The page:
Fallis’ next two courthouses in Adrian, Michigan and Independence, Kansas were dramatically different from their older siblings, done up in red-brick with heavy Romanesque Revival influences including rounded arches and towers along with complicated rooflines that resemble those found in your everyday McMansion. Fallis may well have continued designing courthouses this way for the rest of his life had it not been for the emergence of a massive, cloaked fellow by the name of Henry Hobson Richardson onto the scene. Never heard of him? Well, suffice it to say that he’s part of “the recognized trinity of American architecture4” along with Frank Lloyd Wright and Louis Sullivan. Not quite content with what Romanesque Revival had to offer, Richardson singlehandedly forced its evolution into a new mode called Richardson Romanesque, which eclectically blended the older style’s elements with his own preferences, things like square towers, sparse fenestration (window spacing), and castle-like parapets that emphasized solidarity. Almost immediately, Fallis followed Richardson’s lead through the designs of his own courthouses in Albion, Indiana; Paulding, Ohio; and Bryan.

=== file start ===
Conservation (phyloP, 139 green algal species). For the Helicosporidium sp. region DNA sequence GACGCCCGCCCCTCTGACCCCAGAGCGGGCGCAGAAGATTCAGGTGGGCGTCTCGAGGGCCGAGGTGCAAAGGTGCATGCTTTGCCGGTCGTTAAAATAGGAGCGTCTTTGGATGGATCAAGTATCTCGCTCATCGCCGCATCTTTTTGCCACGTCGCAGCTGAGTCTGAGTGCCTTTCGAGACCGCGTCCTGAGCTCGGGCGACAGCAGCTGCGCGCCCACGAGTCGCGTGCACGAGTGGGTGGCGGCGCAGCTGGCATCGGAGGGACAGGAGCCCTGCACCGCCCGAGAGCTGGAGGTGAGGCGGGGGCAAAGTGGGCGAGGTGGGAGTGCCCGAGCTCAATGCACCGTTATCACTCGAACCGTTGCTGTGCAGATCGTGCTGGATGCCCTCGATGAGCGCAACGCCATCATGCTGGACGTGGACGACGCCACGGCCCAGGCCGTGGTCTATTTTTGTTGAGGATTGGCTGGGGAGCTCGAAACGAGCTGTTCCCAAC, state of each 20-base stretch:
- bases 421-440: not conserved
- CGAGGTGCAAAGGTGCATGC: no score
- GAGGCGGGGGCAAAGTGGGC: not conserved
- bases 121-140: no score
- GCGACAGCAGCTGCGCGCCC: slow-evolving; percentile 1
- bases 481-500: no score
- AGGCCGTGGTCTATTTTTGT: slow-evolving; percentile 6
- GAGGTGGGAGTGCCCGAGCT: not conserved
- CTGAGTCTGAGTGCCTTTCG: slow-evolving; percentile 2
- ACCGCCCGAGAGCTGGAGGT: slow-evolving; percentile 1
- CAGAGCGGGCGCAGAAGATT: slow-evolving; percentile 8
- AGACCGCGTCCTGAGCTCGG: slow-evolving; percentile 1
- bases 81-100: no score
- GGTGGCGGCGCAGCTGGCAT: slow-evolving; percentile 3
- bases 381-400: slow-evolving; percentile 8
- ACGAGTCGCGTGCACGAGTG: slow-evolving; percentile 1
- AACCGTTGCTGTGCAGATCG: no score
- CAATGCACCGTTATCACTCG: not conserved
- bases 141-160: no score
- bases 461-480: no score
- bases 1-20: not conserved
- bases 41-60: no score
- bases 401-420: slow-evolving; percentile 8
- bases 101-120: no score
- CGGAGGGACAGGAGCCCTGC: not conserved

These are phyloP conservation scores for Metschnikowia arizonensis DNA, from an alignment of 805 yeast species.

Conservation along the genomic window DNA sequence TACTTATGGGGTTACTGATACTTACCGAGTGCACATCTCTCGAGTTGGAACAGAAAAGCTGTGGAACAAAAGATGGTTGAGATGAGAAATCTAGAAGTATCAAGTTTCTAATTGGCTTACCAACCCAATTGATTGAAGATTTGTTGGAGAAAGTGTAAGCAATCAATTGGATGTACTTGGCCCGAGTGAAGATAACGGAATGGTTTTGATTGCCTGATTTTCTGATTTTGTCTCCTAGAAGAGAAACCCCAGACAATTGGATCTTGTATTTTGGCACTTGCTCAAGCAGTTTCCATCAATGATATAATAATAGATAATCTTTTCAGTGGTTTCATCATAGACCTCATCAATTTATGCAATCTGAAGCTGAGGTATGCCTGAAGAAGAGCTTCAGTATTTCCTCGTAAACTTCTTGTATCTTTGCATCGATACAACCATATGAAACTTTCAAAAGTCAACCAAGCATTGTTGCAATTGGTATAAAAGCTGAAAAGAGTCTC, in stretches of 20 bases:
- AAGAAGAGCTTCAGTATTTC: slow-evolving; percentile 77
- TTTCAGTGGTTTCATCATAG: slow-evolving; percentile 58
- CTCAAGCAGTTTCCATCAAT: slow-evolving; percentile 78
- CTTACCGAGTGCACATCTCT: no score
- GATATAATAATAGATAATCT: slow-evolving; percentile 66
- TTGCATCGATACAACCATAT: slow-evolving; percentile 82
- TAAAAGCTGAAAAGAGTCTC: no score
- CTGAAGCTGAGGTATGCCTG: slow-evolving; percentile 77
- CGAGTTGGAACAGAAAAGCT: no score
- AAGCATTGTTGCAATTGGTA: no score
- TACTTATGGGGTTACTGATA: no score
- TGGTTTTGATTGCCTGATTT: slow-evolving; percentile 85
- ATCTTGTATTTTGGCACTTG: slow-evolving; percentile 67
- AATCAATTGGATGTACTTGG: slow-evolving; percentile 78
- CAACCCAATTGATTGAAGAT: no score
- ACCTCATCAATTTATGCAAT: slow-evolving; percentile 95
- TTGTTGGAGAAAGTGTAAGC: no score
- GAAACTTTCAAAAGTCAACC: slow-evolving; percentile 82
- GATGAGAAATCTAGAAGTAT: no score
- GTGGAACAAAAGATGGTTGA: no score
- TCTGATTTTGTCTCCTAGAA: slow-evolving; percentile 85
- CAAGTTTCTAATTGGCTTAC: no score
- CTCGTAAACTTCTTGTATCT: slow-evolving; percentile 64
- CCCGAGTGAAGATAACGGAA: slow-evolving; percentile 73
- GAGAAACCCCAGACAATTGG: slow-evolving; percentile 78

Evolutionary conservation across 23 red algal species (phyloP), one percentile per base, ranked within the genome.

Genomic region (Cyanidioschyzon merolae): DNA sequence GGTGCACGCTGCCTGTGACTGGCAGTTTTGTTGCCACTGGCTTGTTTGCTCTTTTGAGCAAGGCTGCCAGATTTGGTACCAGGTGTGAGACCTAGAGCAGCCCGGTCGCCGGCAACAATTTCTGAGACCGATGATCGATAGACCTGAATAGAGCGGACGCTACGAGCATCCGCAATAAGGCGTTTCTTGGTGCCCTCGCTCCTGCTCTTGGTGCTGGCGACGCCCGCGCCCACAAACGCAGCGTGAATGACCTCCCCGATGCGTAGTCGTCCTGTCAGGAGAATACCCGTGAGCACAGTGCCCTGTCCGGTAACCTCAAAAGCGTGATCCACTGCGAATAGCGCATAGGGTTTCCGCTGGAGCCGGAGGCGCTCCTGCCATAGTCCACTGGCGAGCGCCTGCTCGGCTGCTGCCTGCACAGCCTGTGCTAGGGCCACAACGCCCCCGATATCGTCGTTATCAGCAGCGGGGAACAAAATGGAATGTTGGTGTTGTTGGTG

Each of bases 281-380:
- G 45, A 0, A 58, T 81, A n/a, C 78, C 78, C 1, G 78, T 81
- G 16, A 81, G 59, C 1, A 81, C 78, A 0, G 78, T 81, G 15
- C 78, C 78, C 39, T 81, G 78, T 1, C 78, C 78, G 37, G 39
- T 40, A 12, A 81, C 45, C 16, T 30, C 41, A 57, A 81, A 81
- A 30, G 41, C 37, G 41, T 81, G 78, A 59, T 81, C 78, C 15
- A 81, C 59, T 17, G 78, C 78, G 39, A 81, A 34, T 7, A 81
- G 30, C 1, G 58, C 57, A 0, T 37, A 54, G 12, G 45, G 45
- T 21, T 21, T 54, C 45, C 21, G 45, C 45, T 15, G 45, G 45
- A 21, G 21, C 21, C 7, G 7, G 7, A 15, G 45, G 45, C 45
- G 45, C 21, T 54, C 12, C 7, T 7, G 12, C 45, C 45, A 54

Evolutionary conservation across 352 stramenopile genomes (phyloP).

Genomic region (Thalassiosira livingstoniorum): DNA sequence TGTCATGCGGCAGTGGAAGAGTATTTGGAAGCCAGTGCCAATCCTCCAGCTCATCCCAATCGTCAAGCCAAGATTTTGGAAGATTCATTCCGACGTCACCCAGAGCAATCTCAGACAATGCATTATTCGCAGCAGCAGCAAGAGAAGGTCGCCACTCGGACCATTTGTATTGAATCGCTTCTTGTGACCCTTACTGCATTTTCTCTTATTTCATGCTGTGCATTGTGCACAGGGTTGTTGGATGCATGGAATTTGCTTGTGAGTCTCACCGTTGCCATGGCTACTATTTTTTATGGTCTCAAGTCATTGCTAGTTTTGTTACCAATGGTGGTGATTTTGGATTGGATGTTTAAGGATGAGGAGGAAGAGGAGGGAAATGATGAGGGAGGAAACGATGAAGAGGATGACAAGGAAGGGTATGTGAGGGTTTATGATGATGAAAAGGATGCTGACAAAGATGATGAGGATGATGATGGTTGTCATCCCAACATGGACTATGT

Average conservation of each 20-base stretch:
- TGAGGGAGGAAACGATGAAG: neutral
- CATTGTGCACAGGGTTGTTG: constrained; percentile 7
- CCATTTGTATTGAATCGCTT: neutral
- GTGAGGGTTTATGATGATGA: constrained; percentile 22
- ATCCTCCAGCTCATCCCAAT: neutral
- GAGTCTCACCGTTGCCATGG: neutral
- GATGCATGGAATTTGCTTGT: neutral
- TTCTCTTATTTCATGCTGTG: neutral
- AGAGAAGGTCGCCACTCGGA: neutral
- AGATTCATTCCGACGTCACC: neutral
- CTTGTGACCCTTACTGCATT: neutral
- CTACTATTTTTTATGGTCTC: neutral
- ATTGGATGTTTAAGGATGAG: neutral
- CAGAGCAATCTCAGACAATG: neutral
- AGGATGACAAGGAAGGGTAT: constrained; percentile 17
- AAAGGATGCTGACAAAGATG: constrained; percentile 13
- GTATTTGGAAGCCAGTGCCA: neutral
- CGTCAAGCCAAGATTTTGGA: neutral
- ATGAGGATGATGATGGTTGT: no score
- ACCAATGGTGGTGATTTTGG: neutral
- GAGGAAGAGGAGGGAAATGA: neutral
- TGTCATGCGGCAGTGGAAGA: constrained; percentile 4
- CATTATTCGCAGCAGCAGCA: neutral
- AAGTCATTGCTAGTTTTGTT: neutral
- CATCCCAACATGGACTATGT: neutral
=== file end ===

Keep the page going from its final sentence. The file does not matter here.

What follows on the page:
I was able to see the clock tower from three miles away. It’s 160 feet tall.

The Williams County Courthouse is tall, and it exudes a sense of permanence that comes from deep within its three-foot-thick brick walls. Outside, it’s got rounded corner turrets, paired columns, and corbelled arches with no visible keystones. During construction, Scottish workmen cut the Berea and Amherst stone on site while simultaneously adding to some of the more intricate details found around its exterior. Heavy stone massing that contrasts its brick construction accentuates the building’s base and belt courses, but my favorite features are its asymmetrical north and south faces around the building’s roofline, which feature large, open turrets across from a smaller ones that are capped off. Of course, the courthouse also has a 160-foot clocktower that’s twenty-six feet square and topped with a low, pyramidal roof. That’s my second-favorite feature, and it can be seen from miles away. I wasn’t really paying attention, but I first noticed it on the horizon where US-127 and OH-15 converge about three miles south. That’s awesome!